8 Ways to Homestead While Moving
I was bitten by the homesteading, hobby farming, land-owning, want-my-hands-in-the-soil bug way back in 2009. Since then, due to my husband’s military obligations, we have moved three times with a fourth move on the horizon. This move will include a dog, two cats, 11 chickens, and an unknown number of seedlings I anticipate plopping into the ground once we arrive at our new home the first week of June.
How do you continue to pursue your dreams of a more sustainable, connected-to-the-earth lifestyle without access to permanent land or space? Perhaps you are a renter, maybe there is a move in the future, or possibly you are frustrated by your complete lack of land. Here is how I have held onto and nourished my farming dreams while living in constrained and impermanent spaces for the past eight years:
My first real garden was a community garden plot through the New Pioneer Food Co-op in Iowa City. I had access to a huge plot, water, and free compost on site, and benefited from free sessions with a Master Gardener. I met other gardeners, learned from them, and delighted in the progress of their plots in addition to my own. We also joined a community garden when we moved to Birmingham, Alabama, and made great friends that we would never have met otherwise. If you have a real interest in learning how to grow food, and limited access to your own land, connect with a community garden in your area.
Leave a space better than how you found it
This is has been a bit of a guiding principle for me as I’ve had to leave behind established herb gardens, springtime bulbs, halt a chick order and end projects early over the years. Even though it is bittersweet to leave behind something that you quite literally built with your own hands, I like to imagine the people who are enjoying the spaces that I left. Those pink tulips I planted five years ago in our first house are hopefully still emerging every April, and the bees that I kept in Birmingham have shared their Italian ancestry genetics with local feral bees, increasing and strengthening their numbers. I’ve learned (well, am still learning) how to be at peace with being a “short term steward” of each physical space I’ve grown within, and then to release to its next steward. We are not permanent owners of any space or land, despite what the bank tells us; we are merely all renting, for as long as we have.
Be thrifty and minimalistic
I am still working on this, but I am always pruning (pun intended) my gardening and farming supplies. Because we move so much, I would rather buy a few hardworking, long-lasting tools rather than many flimsy accessories. And, when you have less space, you may find you can borrow or barter for items. I am also constantly scouring the Farm & Garden section of Craigslist for deals.
Take advantage of learning opportunities in your community.
When we lived in Birmingham and belonged to a community garden, I wanted to continue to prepare for our future life of living on our own land in our “forever home.” I attended a beginning beekeeping course in the late winter and we got our first package of bees. We also attended a rain barrel building workshop and got to bring a water barrel to our garden plot. Last year, I took a fiber spinning course through the local community college. Seeking out courses and workshops will scratch that itch to expand your knowledge on whatever skill set you perhaps wish you were able to engage in full time. Oftentimes, these opportunities are low-cost or free.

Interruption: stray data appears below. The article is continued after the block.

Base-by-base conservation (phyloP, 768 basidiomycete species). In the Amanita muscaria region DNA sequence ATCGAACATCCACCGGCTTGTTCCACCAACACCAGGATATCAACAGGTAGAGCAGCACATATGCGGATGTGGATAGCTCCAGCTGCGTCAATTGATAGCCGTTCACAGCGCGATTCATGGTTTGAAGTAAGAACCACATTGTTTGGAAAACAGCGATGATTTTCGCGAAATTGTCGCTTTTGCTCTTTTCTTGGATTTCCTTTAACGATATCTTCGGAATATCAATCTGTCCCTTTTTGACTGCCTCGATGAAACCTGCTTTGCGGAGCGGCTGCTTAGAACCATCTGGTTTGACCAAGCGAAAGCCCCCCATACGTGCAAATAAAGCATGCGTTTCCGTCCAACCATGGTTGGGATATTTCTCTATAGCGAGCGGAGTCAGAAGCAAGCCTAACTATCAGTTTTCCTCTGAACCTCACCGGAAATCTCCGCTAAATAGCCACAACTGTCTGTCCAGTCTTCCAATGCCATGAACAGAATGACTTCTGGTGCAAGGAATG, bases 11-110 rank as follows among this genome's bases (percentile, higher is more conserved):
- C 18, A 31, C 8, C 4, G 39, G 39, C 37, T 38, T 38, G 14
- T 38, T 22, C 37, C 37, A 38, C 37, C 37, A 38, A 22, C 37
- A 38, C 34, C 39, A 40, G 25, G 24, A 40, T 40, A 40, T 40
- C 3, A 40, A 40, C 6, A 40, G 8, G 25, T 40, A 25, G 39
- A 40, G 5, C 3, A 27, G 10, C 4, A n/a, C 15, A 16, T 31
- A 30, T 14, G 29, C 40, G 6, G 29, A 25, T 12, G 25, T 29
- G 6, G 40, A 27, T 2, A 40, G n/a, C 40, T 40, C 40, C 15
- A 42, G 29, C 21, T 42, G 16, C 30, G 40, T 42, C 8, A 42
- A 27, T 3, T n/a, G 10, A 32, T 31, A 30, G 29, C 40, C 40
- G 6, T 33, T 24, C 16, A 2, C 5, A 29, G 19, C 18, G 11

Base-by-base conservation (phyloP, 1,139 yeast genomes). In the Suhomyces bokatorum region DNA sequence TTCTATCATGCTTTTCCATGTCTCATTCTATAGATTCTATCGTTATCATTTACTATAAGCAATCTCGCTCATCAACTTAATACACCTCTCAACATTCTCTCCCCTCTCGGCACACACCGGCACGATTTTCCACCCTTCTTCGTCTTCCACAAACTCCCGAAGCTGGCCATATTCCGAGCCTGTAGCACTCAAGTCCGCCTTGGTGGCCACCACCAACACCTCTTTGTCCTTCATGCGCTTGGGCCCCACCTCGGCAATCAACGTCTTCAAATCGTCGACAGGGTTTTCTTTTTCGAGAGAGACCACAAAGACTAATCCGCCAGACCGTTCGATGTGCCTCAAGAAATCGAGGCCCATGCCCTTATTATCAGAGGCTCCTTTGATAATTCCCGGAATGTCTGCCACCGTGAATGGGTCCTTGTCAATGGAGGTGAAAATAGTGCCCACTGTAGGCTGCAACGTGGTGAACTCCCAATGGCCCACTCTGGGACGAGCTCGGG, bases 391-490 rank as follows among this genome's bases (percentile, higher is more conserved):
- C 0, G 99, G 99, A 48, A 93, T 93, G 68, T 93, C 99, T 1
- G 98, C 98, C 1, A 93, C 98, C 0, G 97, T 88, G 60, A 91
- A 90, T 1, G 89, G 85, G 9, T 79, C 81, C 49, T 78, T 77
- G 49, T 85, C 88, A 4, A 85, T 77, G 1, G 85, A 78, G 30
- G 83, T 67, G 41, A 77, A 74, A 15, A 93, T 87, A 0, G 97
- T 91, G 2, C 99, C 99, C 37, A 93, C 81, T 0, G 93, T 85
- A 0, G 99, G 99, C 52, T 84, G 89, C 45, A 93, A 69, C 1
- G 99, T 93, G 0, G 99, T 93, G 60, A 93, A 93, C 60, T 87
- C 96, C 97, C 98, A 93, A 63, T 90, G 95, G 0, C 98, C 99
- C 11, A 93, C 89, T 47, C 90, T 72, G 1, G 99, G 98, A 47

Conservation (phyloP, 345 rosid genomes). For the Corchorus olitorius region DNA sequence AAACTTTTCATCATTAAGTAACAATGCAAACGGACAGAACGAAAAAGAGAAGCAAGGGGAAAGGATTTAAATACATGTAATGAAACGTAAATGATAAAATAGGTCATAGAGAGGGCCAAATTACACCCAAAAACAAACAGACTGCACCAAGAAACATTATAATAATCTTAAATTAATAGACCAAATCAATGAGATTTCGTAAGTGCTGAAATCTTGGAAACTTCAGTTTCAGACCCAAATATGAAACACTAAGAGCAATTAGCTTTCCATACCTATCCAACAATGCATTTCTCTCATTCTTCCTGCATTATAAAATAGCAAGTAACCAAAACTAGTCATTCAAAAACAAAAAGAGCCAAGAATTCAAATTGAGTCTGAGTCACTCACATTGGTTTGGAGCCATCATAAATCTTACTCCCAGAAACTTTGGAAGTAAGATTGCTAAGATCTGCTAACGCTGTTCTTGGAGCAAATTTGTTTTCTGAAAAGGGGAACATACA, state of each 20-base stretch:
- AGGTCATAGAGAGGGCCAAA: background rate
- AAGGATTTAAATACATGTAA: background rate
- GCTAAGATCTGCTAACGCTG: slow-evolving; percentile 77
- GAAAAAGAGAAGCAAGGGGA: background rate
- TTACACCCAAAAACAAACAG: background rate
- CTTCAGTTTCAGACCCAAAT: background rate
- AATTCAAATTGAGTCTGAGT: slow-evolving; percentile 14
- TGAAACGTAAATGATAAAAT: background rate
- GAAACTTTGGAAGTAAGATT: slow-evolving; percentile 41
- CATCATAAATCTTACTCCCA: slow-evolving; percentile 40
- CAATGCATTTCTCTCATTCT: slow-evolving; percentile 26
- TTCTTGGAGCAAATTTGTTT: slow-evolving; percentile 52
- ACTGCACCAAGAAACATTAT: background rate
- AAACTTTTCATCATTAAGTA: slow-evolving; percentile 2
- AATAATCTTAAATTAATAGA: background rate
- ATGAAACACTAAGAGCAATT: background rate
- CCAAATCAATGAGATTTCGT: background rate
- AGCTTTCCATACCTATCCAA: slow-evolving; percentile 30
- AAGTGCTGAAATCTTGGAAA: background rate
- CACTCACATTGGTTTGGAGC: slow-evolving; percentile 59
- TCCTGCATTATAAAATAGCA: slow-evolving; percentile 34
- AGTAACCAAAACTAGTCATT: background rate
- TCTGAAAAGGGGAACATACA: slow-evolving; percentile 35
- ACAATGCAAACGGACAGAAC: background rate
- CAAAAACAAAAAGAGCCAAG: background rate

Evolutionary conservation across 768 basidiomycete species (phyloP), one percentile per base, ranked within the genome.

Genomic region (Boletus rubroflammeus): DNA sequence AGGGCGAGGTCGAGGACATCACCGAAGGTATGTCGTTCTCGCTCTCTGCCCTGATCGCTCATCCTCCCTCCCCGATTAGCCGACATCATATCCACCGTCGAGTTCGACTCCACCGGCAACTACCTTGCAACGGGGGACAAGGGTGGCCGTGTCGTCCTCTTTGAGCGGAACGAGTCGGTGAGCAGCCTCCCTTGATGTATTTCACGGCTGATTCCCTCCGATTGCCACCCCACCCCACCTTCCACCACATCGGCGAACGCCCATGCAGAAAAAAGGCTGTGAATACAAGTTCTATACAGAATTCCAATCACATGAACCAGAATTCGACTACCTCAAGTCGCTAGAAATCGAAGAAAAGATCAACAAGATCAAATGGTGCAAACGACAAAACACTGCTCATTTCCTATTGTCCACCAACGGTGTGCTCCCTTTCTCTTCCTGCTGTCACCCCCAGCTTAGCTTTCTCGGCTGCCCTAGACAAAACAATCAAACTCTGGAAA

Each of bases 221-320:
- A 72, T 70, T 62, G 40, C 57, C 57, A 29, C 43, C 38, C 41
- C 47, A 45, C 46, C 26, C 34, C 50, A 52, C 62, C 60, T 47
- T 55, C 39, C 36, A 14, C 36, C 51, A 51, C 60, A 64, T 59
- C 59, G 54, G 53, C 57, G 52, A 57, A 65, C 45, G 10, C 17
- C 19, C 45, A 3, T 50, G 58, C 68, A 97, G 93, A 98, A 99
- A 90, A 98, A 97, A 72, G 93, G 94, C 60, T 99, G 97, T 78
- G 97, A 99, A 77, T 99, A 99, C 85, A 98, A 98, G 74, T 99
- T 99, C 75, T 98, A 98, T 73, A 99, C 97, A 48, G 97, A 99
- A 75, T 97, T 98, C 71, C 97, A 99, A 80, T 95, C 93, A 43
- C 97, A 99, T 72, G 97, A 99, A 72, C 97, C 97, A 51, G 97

Podcasts, YouTube, magazines, library
Speaking of low-cost or free – I love to binge on podcasts (I’ve recently discovered The Ruminant) and read voraciously to learn more about all my varied homesteading and farming interests. I also watch YouTube videos on smart beekeeping techniques (my husband, who did not attend the beekeeping class I did, learned entirely about beekeeping from YouTube) as well as listen to Joel Salatin pontificate on salad bar grass fed beef. There are ever more recent publications on sustainability and small-scale farming available at your library. You can even borrow magazines from the library (Taproot, Mother Earth News, Organic Gardening are my favorites) rather than pay for them.
I confess I have never had as much success as I know is possible with container gardening. I tend to underwater or not stake as well as I ought to. However, there are better gardeners than myself who grow incredible amounts of food in containers. Two of my favorite resources for this topic is “The Vegetable Gardener’s Bible” by Edward C. Smith, and “The Bountiful Container,” by McGee & Stuckey.
Support farmers markets and CSAs
You can support your local farmers market and CSAs with your dollar by becoming a member, or you can reach out and find out how to support them with your sweat by volunteering. Many small farms and CSAs have formalized programs for volunteers, but even if that is not available, if you are serious about working and learning, most farmers will be happy to have an extra pair of hands or two on deck, particularly in the busy growing and harvesting season.
You can do some serious investigation into what is available in your area as far as growing and farming possibilities via Google. This is a nice activity to do when you are first getting established in an area, or when it is winter and you are dreaming about growing things. Look up local gardening clubs, farms, CSAs, farmers markets, gardening and farm supply shops; then, reach out to these organizations and businesses to see who you can meet and what you can do.